Barring a total surprise, the Yankees will not sign free agent wunderkind Manny Machado. Negotiations between the two sides are said to be “either dormant or completely dead,” and gosh, that sure sounds bad. I won’t rule the Yankees out completely on Machado (or Bryce Harper) until they sign with another team. Things don’t look good right now though.
Rather than spend on Machado, the Yankees are taking a league minimum flier on Troy Tulowitzki, and they signed DJ LeMahieu to be a veteran insurance policy. Should Tulowitzki get hurt or underperform, LeMahieu will take over at second with Gleyber Torres sliding over to short. If Tulowitzki actually works out, LeMahieu will assume the Neil Walker role and move all around.
Passing on Machado indicates the Yankees are committed to Miguel Andujar at third base. Sure, they could play LeMahieu at the hot corner, but I don’t think that’s the plan. I think Andujar is going to receive a legitimate chance to remain at third base. Here’s something Buster Olney (subs. req’d) wrote over the weekend:
Andujar’s consistently strong effort instills confidence within the Yankees organization that he will benefit from his offseason program and improve his defense. He has worked extensively with instructors this winter, and in the past few days, Yankees manager Aaron Boone was in the Dominican Republic, partly to see Andujar’s progress and spend time with him.
Last month Erik Boland noted Andujar had spent time in Tampa to work with infield instructor Carlos Mendoza. “He came down for a few days a couple of weeks ago. We always talk about his work ethic, and the fact that it’s the offseason and he’s already working at his craft, not just physically but baseball-wise,” Mendoza said.
Work ethic won’t be an issue with Andujar. He’s always been regarded as a hard-worker — the guy takes more pregame grounders than any player I’ve ever seen in my few years as a BBWAA member — and if this third base thing doesn’t work out, it’ll be because he lacks the skills and refinement. Not because he didn’t try hard enough. That’s good. Effort and commitment are necessary to get better.
The Yankees sent Andujar home this winter with a workout plan designed to improve his first step and internal clock. Those are the top priorities. Andujar was sometimes a little slow to react to the ball off the bat and he sometimes took a little too much time getting the ball over to first base. We saw a few too many double-clutches last year. That has to improve. Speeding everything up is the top priority.
“What we’re focusing on right now is his pre-pitch setup,” Mendoza added. “We’re trying to put him in the best position so he can react at contact. Making sure that he finds a spot where he’s comfortable on his setup so he can have a better first step, a better read on the ball to create better angles. It starts with his setup and his ready position.”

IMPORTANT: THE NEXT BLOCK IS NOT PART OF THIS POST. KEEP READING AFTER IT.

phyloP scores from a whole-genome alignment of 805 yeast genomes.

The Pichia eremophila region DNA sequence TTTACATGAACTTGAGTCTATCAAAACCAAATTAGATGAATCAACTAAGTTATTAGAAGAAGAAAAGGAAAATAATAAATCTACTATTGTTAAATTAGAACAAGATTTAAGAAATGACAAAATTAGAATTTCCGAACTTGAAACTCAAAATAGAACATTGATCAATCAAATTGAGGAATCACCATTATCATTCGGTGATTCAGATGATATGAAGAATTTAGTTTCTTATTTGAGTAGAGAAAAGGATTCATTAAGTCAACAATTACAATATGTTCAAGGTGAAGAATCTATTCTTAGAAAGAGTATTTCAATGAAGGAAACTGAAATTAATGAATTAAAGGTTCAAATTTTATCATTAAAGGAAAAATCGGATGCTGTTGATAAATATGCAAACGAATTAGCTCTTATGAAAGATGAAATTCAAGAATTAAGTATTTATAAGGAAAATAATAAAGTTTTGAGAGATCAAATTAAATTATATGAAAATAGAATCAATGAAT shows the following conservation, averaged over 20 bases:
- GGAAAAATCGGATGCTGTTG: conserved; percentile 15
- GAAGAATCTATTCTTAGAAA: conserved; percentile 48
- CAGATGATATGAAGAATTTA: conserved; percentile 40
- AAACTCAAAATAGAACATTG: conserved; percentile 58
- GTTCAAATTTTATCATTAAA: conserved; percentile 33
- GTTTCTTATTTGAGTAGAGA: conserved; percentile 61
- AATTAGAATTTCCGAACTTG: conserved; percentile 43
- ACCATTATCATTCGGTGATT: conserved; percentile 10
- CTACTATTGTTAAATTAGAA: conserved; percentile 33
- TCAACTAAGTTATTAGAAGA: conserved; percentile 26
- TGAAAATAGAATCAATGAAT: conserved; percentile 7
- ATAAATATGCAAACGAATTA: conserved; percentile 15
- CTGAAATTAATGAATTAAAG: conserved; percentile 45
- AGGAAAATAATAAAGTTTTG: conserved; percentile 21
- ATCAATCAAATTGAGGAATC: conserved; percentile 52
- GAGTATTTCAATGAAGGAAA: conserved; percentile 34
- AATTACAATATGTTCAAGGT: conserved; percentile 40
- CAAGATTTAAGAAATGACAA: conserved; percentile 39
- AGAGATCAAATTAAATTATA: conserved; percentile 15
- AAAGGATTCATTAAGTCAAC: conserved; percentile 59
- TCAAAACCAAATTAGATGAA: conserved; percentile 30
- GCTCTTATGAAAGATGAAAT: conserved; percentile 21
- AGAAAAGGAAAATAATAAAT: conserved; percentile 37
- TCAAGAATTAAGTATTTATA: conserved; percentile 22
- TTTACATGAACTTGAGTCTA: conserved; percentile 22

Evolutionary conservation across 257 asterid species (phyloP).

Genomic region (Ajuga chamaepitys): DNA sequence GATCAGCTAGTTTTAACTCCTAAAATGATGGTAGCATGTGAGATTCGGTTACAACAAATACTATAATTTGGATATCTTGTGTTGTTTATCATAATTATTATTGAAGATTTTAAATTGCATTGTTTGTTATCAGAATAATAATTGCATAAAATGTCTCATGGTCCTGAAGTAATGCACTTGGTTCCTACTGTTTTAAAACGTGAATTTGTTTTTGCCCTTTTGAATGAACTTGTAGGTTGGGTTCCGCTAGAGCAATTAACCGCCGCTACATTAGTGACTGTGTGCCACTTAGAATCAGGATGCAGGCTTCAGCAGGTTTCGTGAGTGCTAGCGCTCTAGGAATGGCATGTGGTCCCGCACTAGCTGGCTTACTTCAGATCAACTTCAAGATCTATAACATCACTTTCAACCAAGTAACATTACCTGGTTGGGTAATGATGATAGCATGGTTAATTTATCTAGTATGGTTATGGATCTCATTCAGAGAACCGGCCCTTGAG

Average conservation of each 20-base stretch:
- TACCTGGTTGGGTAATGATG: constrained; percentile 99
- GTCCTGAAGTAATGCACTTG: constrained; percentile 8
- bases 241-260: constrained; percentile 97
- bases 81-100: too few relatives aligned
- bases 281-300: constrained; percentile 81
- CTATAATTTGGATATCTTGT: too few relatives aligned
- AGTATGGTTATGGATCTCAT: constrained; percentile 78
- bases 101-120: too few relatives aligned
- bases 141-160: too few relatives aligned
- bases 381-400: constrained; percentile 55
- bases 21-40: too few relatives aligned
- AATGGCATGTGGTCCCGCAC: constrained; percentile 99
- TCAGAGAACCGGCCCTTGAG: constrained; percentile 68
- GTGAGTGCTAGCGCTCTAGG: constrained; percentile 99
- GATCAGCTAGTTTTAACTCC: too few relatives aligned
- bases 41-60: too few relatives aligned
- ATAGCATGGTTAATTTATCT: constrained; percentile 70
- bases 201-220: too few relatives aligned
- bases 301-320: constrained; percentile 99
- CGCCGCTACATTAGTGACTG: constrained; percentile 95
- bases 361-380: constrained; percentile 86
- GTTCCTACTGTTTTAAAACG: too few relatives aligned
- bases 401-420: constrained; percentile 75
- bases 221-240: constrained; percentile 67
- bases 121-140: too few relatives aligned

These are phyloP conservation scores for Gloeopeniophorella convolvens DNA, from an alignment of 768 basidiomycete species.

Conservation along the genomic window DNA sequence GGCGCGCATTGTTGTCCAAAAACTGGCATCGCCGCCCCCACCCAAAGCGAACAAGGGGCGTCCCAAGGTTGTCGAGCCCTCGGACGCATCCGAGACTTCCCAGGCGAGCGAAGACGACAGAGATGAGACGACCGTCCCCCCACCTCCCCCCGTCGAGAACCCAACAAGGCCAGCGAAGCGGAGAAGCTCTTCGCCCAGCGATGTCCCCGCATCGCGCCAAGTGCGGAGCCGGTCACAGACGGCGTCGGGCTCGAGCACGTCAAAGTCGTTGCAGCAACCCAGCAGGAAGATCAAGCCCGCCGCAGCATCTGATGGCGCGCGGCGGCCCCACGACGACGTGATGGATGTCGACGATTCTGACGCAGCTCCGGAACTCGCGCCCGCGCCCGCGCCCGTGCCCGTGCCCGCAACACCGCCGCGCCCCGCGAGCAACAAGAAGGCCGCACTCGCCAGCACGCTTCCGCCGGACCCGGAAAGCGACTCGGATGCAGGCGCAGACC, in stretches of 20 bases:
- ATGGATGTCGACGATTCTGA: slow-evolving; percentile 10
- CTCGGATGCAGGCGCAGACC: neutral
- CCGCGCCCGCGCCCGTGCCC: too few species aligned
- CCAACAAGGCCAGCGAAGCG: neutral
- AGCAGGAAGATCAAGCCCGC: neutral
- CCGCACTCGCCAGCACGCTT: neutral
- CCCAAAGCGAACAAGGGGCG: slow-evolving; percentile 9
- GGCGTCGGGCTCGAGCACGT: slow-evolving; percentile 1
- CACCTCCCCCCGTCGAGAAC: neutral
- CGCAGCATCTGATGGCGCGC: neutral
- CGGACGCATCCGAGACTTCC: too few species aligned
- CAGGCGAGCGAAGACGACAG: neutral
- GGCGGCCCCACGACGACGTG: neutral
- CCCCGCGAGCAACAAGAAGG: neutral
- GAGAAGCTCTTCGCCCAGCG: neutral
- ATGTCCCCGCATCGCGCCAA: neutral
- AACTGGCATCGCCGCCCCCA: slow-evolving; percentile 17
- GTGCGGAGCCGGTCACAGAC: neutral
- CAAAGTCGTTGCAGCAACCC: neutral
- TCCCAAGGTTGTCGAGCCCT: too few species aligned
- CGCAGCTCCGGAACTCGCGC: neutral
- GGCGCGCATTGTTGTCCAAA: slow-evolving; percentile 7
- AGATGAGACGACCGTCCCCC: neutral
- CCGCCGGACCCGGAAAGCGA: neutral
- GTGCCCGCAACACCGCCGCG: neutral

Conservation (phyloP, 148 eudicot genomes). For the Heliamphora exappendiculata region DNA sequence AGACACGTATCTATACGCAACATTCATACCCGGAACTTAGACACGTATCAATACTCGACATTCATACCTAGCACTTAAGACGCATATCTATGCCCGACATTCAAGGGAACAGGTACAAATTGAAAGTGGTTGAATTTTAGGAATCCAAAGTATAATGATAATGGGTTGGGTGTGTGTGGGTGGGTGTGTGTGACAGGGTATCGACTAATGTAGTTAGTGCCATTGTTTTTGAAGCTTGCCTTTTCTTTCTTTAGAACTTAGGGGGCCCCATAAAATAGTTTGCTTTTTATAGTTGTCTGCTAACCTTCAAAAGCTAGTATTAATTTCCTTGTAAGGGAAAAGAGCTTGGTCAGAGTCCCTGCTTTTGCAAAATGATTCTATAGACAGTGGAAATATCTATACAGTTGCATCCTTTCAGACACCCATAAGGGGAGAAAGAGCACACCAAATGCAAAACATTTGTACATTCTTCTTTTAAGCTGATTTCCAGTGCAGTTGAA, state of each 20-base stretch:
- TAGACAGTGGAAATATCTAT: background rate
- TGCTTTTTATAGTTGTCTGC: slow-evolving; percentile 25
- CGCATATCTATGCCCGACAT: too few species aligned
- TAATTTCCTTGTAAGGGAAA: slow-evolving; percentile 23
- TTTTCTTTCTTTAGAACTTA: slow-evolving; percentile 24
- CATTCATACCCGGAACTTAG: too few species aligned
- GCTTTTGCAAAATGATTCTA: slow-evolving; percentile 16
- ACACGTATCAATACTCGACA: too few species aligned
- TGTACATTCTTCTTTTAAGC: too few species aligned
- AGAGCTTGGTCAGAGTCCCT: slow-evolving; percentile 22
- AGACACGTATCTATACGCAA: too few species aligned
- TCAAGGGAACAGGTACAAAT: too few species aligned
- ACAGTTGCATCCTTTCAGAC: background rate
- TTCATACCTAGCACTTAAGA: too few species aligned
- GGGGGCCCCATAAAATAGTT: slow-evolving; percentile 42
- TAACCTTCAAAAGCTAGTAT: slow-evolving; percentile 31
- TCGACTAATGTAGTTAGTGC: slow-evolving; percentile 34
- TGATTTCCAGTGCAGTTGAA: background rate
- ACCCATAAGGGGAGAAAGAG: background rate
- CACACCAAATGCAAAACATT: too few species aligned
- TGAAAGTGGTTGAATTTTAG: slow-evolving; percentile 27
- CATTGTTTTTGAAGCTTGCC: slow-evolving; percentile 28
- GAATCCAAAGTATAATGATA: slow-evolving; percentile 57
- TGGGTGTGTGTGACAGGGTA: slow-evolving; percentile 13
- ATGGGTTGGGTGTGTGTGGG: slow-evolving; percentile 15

As good as Andujar was last season — I get a ton of mailbag questions about trading him each week, but it wasn’t long ago that folks around these parts were irate Miggy didn’t win Rookie of the Year — it would’ve been very easy for the Yankees to replace him this winter. Trade Andujar for a pitcher, sign Machado or someone else to play third, and move forward. Heck, even now they could trade Andujar and install LeMahieu at third base (or Gleyber?) full-time, and markedly improve their infield defense.
Instead, it appears the Yankees have doubled down on Andujar at third base, and that makes me happy. I’ve been an Andujar guy for a very long time, you know that if you’ve been reading RAB long enough, and I’m glad the Yankees are seem poised to give him another at third base. It would’ve been easy (and justifiable!) to move him elsewhere. Instead, he gets another chance. I like that they’re showing some confidence in him.
Now, that said, the Yankees did remove Andujar for defensive purposes in the sixth inning (!) last postseason, and I imagine LeMahieu will replace him in the late innings of most games this year. In fact, I’d bet on LeMahieu being CC Sabathia’s personal third baseman this year given all the weak contact he generates to the left side of the infield by pitching righties inside with this cutter. Walker was Sabathia’s personal third baseman for that reason last year.
LeMahieu gives the Yankees a safety net in case Andujar’s glovework doesn’t improve but he is not a long-term solution at third base. At least he shouldn’t be. Machado would’ve been a long-term solution at third base, assuming the Yankees do sign Didi Gregorius long-term. With no Machado, Andujar will — and should — get every opportunity to show he can be the long-term third baseman. The Yankees don’t have another option. It’s Andujar or no one.
On one hand, that’s kinda scary. Andujar might never be even average at third. On the other, if you’re not going to be patient and give talented and dedicated kids a chance to prove you wrong, you’ll never develop players. Machado would be a great addition. I’d take him in a heartbeat. The Yankees probably won’t sign Machado though, and the next best thing is giving Andujar a chance to show he’s improved, with LeMahieu around as a backup plan.
“It’s not that he wants to be good, he wants to be great,” said Mendoza. “That’s the reason he’s doing what he’s doing. He wants to continue to get better. He’s always looking for the details. ‘How can I improve here? How can I improve there?’ That’s what makes him special.”